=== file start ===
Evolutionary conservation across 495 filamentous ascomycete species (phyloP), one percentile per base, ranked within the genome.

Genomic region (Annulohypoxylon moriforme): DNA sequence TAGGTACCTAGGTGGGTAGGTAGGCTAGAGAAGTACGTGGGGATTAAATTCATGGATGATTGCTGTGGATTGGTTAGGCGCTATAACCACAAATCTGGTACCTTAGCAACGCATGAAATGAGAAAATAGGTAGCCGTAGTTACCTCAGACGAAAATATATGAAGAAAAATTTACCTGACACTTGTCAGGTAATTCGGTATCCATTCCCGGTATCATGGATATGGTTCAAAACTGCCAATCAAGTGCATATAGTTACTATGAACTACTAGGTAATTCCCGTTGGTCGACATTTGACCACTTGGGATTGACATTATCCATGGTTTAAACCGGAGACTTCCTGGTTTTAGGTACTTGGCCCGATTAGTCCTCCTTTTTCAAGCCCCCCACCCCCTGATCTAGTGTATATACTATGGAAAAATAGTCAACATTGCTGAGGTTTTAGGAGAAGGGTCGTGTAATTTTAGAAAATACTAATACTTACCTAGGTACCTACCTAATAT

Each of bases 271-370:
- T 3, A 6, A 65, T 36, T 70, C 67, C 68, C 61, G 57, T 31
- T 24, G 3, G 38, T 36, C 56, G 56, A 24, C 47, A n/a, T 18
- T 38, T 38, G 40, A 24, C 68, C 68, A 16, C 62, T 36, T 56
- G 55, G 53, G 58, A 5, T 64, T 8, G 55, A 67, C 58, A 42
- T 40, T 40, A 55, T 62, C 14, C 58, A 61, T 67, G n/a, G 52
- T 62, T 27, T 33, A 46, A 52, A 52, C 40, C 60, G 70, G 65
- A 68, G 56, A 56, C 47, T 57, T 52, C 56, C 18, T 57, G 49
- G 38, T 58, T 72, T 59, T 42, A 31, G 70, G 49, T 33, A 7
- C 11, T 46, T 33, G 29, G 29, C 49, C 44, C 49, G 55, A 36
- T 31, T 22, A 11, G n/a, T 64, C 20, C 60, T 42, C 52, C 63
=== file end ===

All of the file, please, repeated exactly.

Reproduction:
Evolutionary conservation across 495 filamentous ascomycete species (phyloP), one percentile per base, ranked within the genome.

Genomic region (Annulohypoxylon moriforme): DNA sequence TAGGTACCTAGGTGGGTAGGTAGGCTAGAGAAGTACGTGGGGATTAAATTCATGGATGATTGCTGTGGATTGGTTAGGCGCTATAACCACAAATCTGGTACCTTAGCAACGCATGAAATGAGAAAATAGGTAGCCGTAGTTACCTCAGACGAAAATATATGAAGAAAAATTTACCTGACACTTGTCAGGTAATTCGGTATCCATTCCCGGTATCATGGATATGGTTCAAAACTGCCAATCAAGTGCATATAGTTACTATGAACTACTAGGTAATTCCCGTTGGTCGACATTTGACCACTTGGGATTGACATTATCCATGGTTTAAACCGGAGACTTCCTGGTTTTAGGTACTTGGCCCGATTAGTCCTCCTTTTTCAAGCCCCCCACCCCCTGATCTAGTGTATATACTATGGAAAAATAGTCAACATTGCTGAGGTTTTAGGAGAAGGGTCGTGTAATTTTAGAAAATACTAATACTTACCTAGGTACCTACCTAATAT

Each of bases 271-370:
- T 3, A 6, A 65, T 36, T 70, C 67, C 68, C 61, G 57, T 31
- T 24, G 3, G 38, T 36, C 56, G 56, A 24, C 47, A n/a, T 18
- T 38, T 38, G 40, A 24, C 68, C 68, A 16, C 62, T 36, T 56
- G 55, G 53, G 58, A 5, T 64, T 8, G 55, A 67, C 58, A 42
- T 40, T 40, A 55, T 62, C 14, C 58, A 61, T 67, G n/a, G 52
- T 62, T 27, T 33, A 46, A 52, A 52, C 40, C 60, G 70, G 65
- A 68, G 56, A 56, C 47, T 57, T 52, C 56, C 18, T 57, G 49
- G 38, T 58, T 72, T 59, T 42, A 31, G 70, G 49, T 33, A 7
- C 11, T 46, T 33, G 29, G 29, C 49, C 44, C 49, G 55, A 36
- T 31, T 22, A 11, G n/a, T 64, C 20, C 60, T 42, C 52, C 63